Pros

Works like magic, turning a DisplayPort output into an HDMI 2.0 output in terms of video, passing 4K at 60Hz with 4:4:4 sub-sampling; comes in at a reasonable price

Cons

Surround sound is too much to ask for...

Star Rating

The Converter

Introduction

Since the introduction of 4K TVs, home theater PC enthusiasts have been hoping to get their hands on an easy method to actually get high-quality 4K images on screen. Sure, you could use  HDMI 1.4, which any modern PC comes equipped with, but then you're stuck with 4K at 30Hz, which is anything but a smooth experience. And while DisplayPort 1.2 is more than capable of providing 4K output at 60Hz, the vast majority of mass-market TVs don't come equipped with a DisplayPort input. So it is with great excitement that The Tech Buyer's Guru reviews Accell's new DisplayPort to HDMI 2.0 Converter, which promises to be everything enthusiasts have wanted for so long!

HDMI 2.0 output on desktop PCs has actually been possible since September 2014, when Nvidia released  its Geforce GTX 900 line of GPUs. But they started out quite expensive, and only in late 2015 did Nvidia finally release a video card targeted at HTPC enthusiasts: the GeForce GTX 950, which came it at $150 and offered both HDMI 2.0, HDCP 2.2, and even H.265 encoding and decoding! Alas, that's still a lot of money if all you need is basic 4K output for desktop use or video streaming, and futhermore, thusfar no GTX 950 model has arrived in the low-profile format often required for HTPC use. 

Many enthusiasts had hoped Intel would come to the rescue with the release of the Skylake platform in August 2015, and the surprise of many, including TBG, Intel simply ignored the 4K HTPC market all together. Yes, Skylake can now do 4096x2304 at 60Hz over DisplayPort, up from 3840x2160@60Hz on previous-gen products, but that's not the trick we've all been waiting for. And all along, AMD has been strangely-silent on HDMI 2.0, with even its ultra-high-end Fiji GPUs, released in June of 2015, failing to include a single HDMI 2.0 port. It's as if HDMI 2.0 were a dirty word, but the truth is that it's the only thing that makes the true 4K TV experience possible. 

So as you can probably tell, there are plenty of folks lined up for a way out of this quagmire, and Accell has swooped in to potentially save them all with one simple product, its DisplayPort 1.2 to HDMI 2.0 converter, available at Amazon for $37.99. Will it save the day? Our review will answer that question in short order!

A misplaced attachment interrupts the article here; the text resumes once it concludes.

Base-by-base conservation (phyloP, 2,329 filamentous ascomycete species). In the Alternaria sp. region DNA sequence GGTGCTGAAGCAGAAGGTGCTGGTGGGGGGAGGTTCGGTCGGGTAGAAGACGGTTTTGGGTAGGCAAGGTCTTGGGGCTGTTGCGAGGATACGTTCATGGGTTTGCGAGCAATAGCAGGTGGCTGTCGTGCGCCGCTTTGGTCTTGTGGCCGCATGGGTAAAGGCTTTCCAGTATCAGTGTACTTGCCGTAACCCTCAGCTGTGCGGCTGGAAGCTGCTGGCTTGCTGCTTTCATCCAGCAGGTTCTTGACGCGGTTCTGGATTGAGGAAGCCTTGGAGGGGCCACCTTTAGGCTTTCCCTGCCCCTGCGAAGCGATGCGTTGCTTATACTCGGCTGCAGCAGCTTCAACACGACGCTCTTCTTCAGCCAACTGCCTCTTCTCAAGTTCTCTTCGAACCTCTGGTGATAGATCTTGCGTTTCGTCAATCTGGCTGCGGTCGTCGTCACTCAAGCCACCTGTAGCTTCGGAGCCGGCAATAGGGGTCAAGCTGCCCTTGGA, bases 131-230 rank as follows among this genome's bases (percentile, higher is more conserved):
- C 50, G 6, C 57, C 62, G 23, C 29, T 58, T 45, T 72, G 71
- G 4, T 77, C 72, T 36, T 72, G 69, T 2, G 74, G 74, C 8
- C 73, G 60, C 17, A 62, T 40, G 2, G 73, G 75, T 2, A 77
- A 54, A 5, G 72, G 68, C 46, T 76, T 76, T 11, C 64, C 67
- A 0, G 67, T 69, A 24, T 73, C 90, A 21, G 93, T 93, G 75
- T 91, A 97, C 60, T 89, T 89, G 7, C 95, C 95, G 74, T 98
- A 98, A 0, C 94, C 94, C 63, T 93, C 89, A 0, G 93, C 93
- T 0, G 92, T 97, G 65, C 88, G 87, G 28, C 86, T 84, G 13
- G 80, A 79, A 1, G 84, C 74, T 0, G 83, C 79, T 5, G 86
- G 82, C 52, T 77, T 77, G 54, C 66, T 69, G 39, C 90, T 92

We'd like to extend a special thank you to Accell for providing this review sample.

Description and Features

There really isn't too much to say here. This is a self-powered converter, which you  plug into your video output, and then pair with a high-quality HDMI cable to pass 4K signals. Please, dear reader, take that "high-quality" bit seriously. Older HDMI cables will fail right off the bat, so despite the fact that the HDMI consortium refused to create an HDMI 2.0 cable spec, there is such thing as an HDMI cable that cannot meet the spec. So, if you haven't purchased an HDMI cable lately, do yourself a favor and buy Amazon's "latest standard" cable, which we can assure you is code for HDMI 2.0!

Speaking of specs, Accell has published some fairly heady specs on this part, the most relevant of which we've listed below:

  • Resolution up to 4096x2160 @60Hz, 8-bit color
  • 3D video support up to 1080p @120Hz
  • Supports content protection formats HDCP 1.4 and HDCP 2.2
  • Audio support up to 8 channels LPCM @32kHz
  • Supports RGB up to 12 bpc, YCbCr4:4:4 -4:2:2 -4:2:0 up to 12 bpc

Truth be told, there's one spec above that is a bit tricky to interpret, and it turns out to be a whole lot less useful than you might think it is. We'll explain all that on on the next page.

Box

To put the adapter to the test, we tried it on two test systems:

Our second test system was equipped with the following components:

Both systems were tested with the following AV equipment:

We're going to give this cable a real workout, seeing whether it can beat running an HDMI cable from the HDMI 1.4 output of both of our systems (using Intel Haswell and Skylake chipsets), and then whether it can match the HDMI 2.0 output of our GeForce GTX 980 Ti video card! But before we get to the actual performance on the next page, first we present proof that this adapter can indeed output 4K@60Hz from your motherboard's built-in Intel DisplayPort:

4K@60Hz

But there's more than meets the eye, literally, as you'll see on the next page... 

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